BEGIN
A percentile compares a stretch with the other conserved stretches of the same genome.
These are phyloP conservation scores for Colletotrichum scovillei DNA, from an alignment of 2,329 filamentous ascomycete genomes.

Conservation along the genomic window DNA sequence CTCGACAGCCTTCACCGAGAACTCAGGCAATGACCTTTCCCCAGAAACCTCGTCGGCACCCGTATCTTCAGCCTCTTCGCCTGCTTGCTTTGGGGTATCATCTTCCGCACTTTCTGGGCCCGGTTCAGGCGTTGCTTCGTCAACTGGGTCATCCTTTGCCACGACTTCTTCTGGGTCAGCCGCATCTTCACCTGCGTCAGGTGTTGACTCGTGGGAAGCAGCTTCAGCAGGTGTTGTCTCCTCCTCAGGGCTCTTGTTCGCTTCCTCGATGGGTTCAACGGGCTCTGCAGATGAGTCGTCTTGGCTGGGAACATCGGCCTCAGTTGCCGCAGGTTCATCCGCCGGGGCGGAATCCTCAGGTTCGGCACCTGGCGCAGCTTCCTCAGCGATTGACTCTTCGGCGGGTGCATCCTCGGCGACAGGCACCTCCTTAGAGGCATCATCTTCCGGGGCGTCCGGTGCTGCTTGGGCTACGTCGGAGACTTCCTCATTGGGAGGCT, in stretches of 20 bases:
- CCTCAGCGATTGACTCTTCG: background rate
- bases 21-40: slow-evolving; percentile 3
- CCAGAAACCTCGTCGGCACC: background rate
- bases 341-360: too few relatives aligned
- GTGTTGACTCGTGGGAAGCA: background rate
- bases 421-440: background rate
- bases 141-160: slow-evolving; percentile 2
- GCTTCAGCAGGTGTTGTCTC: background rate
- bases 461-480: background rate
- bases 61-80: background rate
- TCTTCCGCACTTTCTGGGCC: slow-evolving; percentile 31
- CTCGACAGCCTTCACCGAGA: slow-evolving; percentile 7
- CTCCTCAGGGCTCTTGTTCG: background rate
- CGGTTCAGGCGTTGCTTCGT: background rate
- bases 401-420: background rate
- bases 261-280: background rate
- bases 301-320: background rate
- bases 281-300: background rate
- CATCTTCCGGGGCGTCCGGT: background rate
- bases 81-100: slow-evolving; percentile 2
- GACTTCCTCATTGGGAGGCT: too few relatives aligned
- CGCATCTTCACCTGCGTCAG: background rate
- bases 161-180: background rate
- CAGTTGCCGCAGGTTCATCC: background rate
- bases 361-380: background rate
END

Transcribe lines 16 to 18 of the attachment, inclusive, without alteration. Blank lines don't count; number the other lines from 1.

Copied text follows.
- CTCCTCAGGGCTCTTGTTCG: background rate
- CGGTTCAGGCGTTGCTTCGT: background rate
- bases 401-420: background rate